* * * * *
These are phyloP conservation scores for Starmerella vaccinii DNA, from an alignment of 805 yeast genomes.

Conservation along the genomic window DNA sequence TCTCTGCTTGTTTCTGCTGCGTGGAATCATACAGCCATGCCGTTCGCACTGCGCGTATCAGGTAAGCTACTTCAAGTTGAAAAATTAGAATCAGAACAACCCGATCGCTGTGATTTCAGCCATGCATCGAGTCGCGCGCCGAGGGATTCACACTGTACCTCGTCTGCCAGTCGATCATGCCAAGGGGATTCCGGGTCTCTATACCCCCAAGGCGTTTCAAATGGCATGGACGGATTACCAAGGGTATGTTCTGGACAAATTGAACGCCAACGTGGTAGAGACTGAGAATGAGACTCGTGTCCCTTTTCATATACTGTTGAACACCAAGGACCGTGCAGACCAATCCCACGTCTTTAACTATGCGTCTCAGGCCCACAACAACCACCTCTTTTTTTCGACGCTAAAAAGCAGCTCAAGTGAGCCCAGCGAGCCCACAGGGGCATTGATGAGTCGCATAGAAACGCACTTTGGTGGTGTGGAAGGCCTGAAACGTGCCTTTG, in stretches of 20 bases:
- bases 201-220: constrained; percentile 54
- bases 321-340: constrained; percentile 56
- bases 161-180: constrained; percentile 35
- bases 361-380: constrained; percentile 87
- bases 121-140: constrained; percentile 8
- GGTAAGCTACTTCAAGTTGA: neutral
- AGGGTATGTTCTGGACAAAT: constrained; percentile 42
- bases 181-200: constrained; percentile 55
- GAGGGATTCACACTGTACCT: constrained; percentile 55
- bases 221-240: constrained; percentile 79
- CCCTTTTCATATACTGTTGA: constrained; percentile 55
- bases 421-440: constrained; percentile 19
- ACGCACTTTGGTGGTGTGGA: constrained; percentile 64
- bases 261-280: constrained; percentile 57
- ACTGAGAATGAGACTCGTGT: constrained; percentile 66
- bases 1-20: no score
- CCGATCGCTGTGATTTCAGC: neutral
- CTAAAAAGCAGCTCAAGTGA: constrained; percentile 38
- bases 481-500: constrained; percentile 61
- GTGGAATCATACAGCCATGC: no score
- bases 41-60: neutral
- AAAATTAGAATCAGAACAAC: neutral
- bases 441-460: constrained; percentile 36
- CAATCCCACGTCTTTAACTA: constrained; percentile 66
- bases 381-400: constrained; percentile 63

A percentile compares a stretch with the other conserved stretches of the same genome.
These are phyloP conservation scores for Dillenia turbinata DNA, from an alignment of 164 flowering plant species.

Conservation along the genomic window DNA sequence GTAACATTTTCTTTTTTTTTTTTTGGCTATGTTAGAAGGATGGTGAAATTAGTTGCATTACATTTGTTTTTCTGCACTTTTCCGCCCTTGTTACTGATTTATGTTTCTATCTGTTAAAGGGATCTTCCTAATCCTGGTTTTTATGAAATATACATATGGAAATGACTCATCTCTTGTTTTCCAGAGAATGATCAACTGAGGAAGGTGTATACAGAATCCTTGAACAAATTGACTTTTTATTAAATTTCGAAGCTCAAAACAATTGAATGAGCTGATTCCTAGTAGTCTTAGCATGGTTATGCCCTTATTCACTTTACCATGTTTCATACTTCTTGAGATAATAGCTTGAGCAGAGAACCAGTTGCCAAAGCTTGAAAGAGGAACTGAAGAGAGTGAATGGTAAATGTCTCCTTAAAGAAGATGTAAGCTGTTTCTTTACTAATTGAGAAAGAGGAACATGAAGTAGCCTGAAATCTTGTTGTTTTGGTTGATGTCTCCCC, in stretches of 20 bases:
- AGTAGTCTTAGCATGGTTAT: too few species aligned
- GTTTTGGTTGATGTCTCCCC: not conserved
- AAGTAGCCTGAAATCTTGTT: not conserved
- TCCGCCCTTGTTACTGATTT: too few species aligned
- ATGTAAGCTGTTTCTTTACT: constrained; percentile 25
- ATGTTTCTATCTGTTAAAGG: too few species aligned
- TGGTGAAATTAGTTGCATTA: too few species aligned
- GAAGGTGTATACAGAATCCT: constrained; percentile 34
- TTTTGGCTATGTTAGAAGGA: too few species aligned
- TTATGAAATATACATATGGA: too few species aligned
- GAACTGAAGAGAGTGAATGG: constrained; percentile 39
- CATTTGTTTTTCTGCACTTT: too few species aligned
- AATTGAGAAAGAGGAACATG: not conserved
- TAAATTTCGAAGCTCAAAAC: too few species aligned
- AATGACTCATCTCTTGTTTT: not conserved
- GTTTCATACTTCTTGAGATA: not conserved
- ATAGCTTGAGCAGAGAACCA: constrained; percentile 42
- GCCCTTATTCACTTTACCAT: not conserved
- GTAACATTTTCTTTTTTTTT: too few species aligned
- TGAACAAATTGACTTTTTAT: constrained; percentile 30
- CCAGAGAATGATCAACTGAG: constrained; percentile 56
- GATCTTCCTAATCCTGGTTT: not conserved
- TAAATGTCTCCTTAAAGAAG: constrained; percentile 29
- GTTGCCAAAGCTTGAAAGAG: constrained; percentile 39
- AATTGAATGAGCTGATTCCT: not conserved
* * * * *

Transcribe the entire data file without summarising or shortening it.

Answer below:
These are phyloP conservation scores for Starmerella vaccinii DNA, from an alignment of 805 yeast genomes.

Conservation along the genomic window DNA sequence TCTCTGCTTGTTTCTGCTGCGTGGAATCATACAGCCATGCCGTTCGCACTGCGCGTATCAGGTAAGCTACTTCAAGTTGAAAAATTAGAATCAGAACAACCCGATCGCTGTGATTTCAGCCATGCATCGAGTCGCGCGCCGAGGGATTCACACTGTACCTCGTCTGCCAGTCGATCATGCCAAGGGGATTCCGGGTCTCTATACCCCCAAGGCGTTTCAAATGGCATGGACGGATTACCAAGGGTATGTTCTGGACAAATTGAACGCCAACGTGGTAGAGACTGAGAATGAGACTCGTGTCCCTTTTCATATACTGTTGAACACCAAGGACCGTGCAGACCAATCCCACGTCTTTAACTATGCGTCTCAGGCCCACAACAACCACCTCTTTTTTTCGACGCTAAAAAGCAGCTCAAGTGAGCCCAGCGAGCCCACAGGGGCATTGATGAGTCGCATAGAAACGCACTTTGGTGGTGTGGAAGGCCTGAAACGTGCCTTTG, in stretches of 20 bases:
- bases 201-220: constrained; percentile 54
- bases 321-340: constrained; percentile 56
- bases 161-180: constrained; percentile 35
- bases 361-380: constrained; percentile 87
- bases 121-140: constrained; percentile 8
- GGTAAGCTACTTCAAGTTGA: neutral
- AGGGTATGTTCTGGACAAAT: constrained; percentile 42
- bases 181-200: constrained; percentile 55
- GAGGGATTCACACTGTACCT: constrained; percentile 55
- bases 221-240: constrained; percentile 79
- CCCTTTTCATATACTGTTGA: constrained; percentile 55
- bases 421-440: constrained; percentile 19
- ACGCACTTTGGTGGTGTGGA: constrained; percentile 64
- bases 261-280: constrained; percentile 57
- ACTGAGAATGAGACTCGTGT: constrained; percentile 66
- bases 1-20: no score
- CCGATCGCTGTGATTTCAGC: neutral
- CTAAAAAGCAGCTCAAGTGA: constrained; percentile 38
- bases 481-500: constrained; percentile 61
- GTGGAATCATACAGCCATGC: no score
- bases 41-60: neutral
- AAAATTAGAATCAGAACAAC: neutral
- bases 441-460: constrained; percentile 36
- CAATCCCACGTCTTTAACTA: constrained; percentile 66
- bases 381-400: constrained; percentile 63

A percentile compares a stretch with the other conserved stretches of the same genome.
These are phyloP conservation scores for Dillenia turbinata DNA, from an alignment of 164 flowering plant species.

Conservation along the genomic window DNA sequence GTAACATTTTCTTTTTTTTTTTTTGGCTATGTTAGAAGGATGGTGAAATTAGTTGCATTACATTTGTTTTTCTGCACTTTTCCGCCCTTGTTACTGATTTATGTTTCTATCTGTTAAAGGGATCTTCCTAATCCTGGTTTTTATGAAATATACATATGGAAATGACTCATCTCTTGTTTTCCAGAGAATGATCAACTGAGGAAGGTGTATACAGAATCCTTGAACAAATTGACTTTTTATTAAATTTCGAAGCTCAAAACAATTGAATGAGCTGATTCCTAGTAGTCTTAGCATGGTTATGCCCTTATTCACTTTACCATGTTTCATACTTCTTGAGATAATAGCTTGAGCAGAGAACCAGTTGCCAAAGCTTGAAAGAGGAACTGAAGAGAGTGAATGGTAAATGTCTCCTTAAAGAAGATGTAAGCTGTTTCTTTACTAATTGAGAAAGAGGAACATGAAGTAGCCTGAAATCTTGTTGTTTTGGTTGATGTCTCCCC, in stretches of 20 bases:
- AGTAGTCTTAGCATGGTTAT: too few species aligned
- GTTTTGGTTGATGTCTCCCC: not conserved
- AAGTAGCCTGAAATCTTGTT: not conserved
- TCCGCCCTTGTTACTGATTT: too few species aligned
- ATGTAAGCTGTTTCTTTACT: constrained; percentile 25
- ATGTTTCTATCTGTTAAAGG: too few species aligned
- TGGTGAAATTAGTTGCATTA: too few species aligned
- GAAGGTGTATACAGAATCCT: constrained; percentile 34
- TTTTGGCTATGTTAGAAGGA: too few species aligned
- TTATGAAATATACATATGGA: too few species aligned
- GAACTGAAGAGAGTGAATGG: constrained; percentile 39
- CATTTGTTTTTCTGCACTTT: too few species aligned
- AATTGAGAAAGAGGAACATG: not conserved
- TAAATTTCGAAGCTCAAAAC: too few species aligned
- AATGACTCATCTCTTGTTTT: not conserved
- GTTTCATACTTCTTGAGATA: not conserved
- ATAGCTTGAGCAGAGAACCA: constrained; percentile 42
- GCCCTTATTCACTTTACCAT: not conserved
- GTAACATTTTCTTTTTTTTT: too few species aligned
- TGAACAAATTGACTTTTTAT: constrained; percentile 30
- CCAGAGAATGATCAACTGAG: constrained; percentile 56
- GATCTTCCTAATCCTGGTTT: not conserved
- TAAATGTCTCCTTAAAGAAG: constrained; percentile 29
- GTTGCCAAAGCTTGAAAGAG: constrained; percentile 39
- AATTGAATGAGCTGATTCCT: not conserved